Flexibility

Flexibility is not a virtue in a model. Although a theorist may be reluctant to specify a model completely until more data are available, a model that is capable of accounting for many different patterns of behavior is much less useful for predicting outcomes than one that is inflexible. Formally specified theories differ in the number of patterns of behavior that can be predicted, and the ones with the more limited range of predictions are to be preferred. This is a basis for seeking simple, parsimonious theories.

For example, in one case a scalar timing model with two free parameters was judged to be superior to one with five free parameters (Church and Gibbon, 1982).

Quantitative fits are much more satisfactory than qualitative fits that are based on a judgment that the general shape of the observed functions corresponds to the predictions of the theory. A problem with qualitative fits is that they are overly flexible.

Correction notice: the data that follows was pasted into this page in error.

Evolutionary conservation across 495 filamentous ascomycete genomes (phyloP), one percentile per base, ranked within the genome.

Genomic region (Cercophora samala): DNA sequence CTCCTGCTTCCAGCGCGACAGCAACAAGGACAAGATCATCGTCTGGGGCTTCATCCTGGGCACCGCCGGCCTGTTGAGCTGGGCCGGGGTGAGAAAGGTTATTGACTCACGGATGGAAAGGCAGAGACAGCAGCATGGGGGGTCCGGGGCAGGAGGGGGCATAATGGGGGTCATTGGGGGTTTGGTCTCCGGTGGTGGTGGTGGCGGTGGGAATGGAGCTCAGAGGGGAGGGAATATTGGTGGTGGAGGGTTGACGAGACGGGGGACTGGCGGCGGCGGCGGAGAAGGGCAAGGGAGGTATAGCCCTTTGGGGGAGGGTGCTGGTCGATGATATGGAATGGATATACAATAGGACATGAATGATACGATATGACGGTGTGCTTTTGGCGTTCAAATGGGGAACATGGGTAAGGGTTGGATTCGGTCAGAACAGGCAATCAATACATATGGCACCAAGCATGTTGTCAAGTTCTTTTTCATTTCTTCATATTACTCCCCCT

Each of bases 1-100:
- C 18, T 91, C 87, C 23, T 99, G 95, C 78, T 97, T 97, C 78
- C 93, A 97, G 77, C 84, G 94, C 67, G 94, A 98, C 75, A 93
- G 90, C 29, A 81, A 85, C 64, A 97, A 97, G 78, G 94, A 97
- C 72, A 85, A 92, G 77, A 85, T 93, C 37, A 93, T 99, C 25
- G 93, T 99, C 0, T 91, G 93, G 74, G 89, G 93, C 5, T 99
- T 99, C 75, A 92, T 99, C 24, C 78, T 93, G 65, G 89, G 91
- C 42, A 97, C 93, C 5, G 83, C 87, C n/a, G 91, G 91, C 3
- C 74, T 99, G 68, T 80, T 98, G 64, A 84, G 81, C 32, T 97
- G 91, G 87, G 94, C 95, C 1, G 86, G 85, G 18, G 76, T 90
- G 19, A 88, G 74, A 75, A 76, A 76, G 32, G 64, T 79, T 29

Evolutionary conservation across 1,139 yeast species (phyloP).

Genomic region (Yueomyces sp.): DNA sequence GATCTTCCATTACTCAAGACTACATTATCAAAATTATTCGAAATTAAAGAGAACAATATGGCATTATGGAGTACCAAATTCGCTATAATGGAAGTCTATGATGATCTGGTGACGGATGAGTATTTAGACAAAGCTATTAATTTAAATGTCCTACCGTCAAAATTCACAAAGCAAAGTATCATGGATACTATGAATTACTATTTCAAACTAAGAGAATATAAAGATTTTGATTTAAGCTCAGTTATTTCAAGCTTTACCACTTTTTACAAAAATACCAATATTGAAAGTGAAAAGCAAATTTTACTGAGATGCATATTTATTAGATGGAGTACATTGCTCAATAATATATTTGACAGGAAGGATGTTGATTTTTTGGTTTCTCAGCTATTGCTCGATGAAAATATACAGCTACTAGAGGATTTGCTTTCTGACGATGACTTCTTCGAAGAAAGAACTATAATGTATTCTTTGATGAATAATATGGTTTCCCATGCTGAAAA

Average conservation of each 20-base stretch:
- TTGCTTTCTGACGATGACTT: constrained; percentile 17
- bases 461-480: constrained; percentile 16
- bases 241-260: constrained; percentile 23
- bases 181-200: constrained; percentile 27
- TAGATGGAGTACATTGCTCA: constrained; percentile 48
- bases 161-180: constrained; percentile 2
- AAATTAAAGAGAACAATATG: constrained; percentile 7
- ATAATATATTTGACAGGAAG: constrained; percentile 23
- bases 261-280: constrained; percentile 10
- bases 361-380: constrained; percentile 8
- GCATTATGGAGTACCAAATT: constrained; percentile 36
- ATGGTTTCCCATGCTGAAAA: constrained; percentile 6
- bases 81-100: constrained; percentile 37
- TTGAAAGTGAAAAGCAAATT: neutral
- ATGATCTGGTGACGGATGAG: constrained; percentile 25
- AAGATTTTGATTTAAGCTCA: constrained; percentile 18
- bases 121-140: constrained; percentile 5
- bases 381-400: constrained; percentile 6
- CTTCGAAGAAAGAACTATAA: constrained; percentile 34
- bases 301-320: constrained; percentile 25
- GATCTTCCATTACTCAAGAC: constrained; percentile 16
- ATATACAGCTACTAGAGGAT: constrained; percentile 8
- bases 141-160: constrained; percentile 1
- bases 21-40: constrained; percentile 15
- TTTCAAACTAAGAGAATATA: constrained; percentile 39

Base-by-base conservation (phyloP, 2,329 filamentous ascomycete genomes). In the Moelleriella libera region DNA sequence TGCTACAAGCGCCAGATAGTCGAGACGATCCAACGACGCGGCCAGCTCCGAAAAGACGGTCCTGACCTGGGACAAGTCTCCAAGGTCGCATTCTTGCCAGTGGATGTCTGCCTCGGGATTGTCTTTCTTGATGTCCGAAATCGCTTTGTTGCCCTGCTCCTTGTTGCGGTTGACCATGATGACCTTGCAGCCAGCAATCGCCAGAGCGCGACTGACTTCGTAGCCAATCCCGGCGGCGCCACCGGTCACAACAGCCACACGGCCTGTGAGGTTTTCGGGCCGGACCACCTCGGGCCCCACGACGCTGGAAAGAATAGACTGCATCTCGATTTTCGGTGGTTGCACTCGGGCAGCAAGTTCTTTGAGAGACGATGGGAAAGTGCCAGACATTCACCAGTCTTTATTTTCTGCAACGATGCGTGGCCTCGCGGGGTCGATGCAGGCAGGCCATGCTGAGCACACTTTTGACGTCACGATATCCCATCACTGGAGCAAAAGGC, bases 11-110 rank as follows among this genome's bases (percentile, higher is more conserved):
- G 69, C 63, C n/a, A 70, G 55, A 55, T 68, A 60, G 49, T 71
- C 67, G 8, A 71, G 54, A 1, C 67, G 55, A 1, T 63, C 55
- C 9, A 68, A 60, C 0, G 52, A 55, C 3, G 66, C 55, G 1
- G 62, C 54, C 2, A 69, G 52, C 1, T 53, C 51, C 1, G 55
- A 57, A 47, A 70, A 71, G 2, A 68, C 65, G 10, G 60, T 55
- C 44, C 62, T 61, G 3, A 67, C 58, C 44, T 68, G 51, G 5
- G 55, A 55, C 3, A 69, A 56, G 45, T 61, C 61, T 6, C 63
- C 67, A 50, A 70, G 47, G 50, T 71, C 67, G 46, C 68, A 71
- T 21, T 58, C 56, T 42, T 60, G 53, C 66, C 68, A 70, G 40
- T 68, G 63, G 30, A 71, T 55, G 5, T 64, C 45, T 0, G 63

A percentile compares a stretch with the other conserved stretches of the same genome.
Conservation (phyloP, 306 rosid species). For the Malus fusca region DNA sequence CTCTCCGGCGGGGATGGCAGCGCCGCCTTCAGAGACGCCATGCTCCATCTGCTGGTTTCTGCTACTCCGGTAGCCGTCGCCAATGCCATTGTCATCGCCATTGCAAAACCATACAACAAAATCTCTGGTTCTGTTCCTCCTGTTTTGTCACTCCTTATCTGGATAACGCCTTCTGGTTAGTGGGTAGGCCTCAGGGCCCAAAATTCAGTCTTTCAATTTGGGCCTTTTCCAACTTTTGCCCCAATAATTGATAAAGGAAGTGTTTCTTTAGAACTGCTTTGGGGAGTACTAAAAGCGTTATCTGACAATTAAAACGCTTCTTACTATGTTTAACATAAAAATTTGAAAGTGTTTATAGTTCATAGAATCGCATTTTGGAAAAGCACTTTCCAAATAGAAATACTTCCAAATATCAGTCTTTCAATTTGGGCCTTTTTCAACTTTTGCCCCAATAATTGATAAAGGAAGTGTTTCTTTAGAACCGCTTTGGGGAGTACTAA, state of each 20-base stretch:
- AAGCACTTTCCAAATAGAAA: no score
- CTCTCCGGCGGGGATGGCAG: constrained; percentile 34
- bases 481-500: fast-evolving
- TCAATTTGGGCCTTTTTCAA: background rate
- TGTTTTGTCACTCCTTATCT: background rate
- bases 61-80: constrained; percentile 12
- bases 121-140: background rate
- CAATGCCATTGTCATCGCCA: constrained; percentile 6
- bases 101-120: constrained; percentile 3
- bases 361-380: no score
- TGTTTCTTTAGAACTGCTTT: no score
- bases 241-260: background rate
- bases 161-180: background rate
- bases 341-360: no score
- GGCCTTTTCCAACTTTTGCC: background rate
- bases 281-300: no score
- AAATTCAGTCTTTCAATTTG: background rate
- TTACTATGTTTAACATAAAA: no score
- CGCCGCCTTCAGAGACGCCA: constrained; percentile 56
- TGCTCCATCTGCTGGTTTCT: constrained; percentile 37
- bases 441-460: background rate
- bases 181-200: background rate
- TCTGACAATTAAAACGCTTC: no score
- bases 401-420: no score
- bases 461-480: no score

With many potential sources of variability in the clock, memory, and decision processes, scalar timing theory has considerable flexibility. Additional flexibility comes from the use of different assumptions regarding sampling from memory and number of thresholds, and the use of different assumptions for different procedures (Brunner et al., 1997). Scalar timing theory has a large number of parameters that can be varied, but typically only a few parameters are varied to account for a large number of observed data points.

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